If a government responsible after 10 years reached a decision to revise the algorithm, why would it change its mind in six months was the question unanswered at the time. Later, in December 2014, the same call for specimens and the need to revise algorithm was sent out from the Ministry. A few days after the second round submission in December 2014, a letter signed by Kebede Worku (MD), state minister for Health, ordered a procurement agency to buy from selected suppliers. Five bidder were selected for screening test kit supply, one for conformity test, and one for tie breaker. There was no explanation.

The manufacturer, Premier Medical Corporation, was included among those shortlisted by the State Minister. Bio-Tech Plc, the agent for Premier Corporation, was registered in the meantime.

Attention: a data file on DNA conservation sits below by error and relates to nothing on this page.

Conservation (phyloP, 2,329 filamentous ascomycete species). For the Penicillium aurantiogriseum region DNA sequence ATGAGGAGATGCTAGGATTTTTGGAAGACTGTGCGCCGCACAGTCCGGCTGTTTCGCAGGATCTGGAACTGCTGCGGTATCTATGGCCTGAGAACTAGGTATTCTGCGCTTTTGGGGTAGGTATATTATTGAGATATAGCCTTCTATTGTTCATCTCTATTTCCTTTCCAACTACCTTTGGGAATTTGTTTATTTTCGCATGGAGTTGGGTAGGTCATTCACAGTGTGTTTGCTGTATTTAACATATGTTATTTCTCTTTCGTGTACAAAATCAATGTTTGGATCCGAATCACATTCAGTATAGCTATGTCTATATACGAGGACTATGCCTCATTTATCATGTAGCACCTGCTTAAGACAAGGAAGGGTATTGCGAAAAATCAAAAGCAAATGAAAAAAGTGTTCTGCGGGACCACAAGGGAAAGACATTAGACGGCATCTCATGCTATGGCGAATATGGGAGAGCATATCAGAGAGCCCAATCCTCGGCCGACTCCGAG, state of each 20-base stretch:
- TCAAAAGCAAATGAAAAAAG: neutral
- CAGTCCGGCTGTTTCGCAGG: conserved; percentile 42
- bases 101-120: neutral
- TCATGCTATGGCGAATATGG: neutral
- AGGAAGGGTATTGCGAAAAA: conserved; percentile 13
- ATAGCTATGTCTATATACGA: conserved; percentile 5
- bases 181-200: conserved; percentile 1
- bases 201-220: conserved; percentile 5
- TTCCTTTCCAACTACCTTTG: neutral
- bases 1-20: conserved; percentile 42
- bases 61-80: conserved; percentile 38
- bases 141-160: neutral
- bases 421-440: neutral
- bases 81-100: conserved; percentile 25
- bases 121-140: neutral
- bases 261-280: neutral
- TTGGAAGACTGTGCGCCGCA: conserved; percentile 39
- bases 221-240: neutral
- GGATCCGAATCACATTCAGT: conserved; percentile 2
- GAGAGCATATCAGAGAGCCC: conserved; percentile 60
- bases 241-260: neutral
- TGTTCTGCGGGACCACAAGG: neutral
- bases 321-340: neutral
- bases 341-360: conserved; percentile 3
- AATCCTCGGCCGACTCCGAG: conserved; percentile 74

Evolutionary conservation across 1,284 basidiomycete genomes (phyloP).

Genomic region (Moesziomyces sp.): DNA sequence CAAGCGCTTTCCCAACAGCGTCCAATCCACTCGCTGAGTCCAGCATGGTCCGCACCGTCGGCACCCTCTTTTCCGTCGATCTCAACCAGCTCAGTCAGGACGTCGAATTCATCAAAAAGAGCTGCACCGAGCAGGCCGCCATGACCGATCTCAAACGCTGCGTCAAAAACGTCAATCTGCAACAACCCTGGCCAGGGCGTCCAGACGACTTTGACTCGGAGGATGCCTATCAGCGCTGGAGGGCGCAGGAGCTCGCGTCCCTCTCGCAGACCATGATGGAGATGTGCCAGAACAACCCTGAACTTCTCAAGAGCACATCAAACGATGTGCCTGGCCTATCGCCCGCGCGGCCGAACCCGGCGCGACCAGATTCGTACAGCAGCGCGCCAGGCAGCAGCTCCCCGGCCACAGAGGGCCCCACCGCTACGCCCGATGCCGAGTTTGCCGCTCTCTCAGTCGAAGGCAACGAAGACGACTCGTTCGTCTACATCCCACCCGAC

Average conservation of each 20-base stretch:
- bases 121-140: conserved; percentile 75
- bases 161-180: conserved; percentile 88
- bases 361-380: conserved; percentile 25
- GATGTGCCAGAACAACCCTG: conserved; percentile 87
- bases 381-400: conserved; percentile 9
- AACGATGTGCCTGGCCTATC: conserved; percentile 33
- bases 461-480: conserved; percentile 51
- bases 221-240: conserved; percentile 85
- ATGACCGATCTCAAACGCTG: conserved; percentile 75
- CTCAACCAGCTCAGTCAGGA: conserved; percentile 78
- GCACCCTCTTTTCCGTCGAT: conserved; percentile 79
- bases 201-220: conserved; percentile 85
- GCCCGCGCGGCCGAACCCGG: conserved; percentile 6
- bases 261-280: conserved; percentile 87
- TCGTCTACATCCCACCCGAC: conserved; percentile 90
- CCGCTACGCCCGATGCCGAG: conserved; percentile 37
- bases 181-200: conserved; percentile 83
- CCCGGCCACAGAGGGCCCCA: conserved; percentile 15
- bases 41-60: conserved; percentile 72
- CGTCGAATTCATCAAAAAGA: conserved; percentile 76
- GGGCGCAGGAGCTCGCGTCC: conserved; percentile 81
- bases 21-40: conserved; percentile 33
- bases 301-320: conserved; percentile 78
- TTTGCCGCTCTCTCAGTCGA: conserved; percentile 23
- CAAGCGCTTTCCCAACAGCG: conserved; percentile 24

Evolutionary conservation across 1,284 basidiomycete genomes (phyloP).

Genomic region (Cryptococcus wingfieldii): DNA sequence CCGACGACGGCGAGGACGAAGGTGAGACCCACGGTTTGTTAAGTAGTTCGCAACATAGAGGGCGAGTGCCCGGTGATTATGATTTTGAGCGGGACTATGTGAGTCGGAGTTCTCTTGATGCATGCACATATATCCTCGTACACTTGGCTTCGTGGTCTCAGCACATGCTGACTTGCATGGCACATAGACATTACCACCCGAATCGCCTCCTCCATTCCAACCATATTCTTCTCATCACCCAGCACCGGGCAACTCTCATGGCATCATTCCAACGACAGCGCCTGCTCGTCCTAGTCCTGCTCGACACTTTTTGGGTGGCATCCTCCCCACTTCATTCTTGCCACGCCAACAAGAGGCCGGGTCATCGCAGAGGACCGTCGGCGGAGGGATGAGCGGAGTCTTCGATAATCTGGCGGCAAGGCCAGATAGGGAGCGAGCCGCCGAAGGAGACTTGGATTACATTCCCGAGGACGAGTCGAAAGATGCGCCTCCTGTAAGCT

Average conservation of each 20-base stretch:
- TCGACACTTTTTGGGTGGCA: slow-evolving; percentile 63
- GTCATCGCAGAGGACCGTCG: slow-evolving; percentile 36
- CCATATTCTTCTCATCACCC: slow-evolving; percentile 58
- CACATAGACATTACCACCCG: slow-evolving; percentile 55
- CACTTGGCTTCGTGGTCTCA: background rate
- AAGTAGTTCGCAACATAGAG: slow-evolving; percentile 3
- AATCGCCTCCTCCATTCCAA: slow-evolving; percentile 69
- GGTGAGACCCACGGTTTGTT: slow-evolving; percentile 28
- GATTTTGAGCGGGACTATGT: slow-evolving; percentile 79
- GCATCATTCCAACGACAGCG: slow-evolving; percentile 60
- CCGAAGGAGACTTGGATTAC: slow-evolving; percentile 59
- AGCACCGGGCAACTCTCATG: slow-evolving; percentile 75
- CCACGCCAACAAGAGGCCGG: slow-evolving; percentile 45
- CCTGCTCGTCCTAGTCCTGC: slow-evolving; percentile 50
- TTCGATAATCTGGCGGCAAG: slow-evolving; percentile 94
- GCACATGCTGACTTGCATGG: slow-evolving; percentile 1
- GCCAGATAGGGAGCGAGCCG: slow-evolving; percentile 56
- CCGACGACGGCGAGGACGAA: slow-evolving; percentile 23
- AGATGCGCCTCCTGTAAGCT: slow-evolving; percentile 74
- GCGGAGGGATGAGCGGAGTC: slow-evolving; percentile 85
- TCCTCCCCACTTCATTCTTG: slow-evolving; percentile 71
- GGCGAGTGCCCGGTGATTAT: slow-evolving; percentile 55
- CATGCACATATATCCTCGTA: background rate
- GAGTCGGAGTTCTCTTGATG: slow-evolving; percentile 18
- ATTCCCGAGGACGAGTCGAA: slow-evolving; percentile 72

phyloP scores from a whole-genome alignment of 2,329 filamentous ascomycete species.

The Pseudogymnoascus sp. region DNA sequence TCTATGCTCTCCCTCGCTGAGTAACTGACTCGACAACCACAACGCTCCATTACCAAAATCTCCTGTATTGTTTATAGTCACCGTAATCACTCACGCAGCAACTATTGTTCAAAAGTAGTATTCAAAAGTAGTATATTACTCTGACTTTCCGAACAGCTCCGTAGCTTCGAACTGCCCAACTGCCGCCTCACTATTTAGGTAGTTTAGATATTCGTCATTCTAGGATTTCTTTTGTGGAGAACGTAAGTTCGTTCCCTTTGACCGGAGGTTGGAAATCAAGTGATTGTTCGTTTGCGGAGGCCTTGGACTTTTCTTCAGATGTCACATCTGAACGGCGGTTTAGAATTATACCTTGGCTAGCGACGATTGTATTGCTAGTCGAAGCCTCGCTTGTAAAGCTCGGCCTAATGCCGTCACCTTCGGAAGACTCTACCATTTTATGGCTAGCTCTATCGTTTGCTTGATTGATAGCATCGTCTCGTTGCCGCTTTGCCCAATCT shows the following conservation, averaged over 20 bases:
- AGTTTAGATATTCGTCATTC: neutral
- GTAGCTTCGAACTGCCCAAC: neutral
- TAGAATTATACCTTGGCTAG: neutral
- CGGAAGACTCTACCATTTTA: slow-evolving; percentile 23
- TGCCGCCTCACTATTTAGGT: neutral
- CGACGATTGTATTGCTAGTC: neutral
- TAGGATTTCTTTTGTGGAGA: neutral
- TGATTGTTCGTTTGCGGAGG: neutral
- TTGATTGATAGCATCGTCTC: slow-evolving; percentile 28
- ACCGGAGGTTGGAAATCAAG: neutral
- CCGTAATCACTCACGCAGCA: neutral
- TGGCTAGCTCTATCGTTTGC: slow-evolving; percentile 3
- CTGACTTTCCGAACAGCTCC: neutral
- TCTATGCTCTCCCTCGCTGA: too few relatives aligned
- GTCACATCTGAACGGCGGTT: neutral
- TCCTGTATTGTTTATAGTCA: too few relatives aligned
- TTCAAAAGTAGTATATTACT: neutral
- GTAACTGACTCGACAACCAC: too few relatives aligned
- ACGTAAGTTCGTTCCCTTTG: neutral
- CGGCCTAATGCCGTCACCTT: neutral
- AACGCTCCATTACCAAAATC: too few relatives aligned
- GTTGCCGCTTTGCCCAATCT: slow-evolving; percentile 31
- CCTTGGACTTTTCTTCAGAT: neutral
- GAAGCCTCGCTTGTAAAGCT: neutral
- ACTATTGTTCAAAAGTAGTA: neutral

Q: Why did the Public Procurement Agency here in Ethiopia order cancellation and why has the Ministry not respected it?

The Public Procurement, after assessing the results, decided that the winner be dropped and the supply be done by one of the bidders, of which my company is one.

Q: Was the Ministry confronted on the matter?

Yes, and the top officials admitted discrepancy between the two documents. Ali Suleiman, the Commissioner for the Federal Ethics & Anti Corruption Commission, was involved to correct the matter. The manipulation was then corrected and a third document that goes back to the original numbers was released again in January 2015.

While processing the purchase, KHB was delisted from the WHO pre-qualified list. Its new products were dropped but such changes were done according to the recommendation of WHO.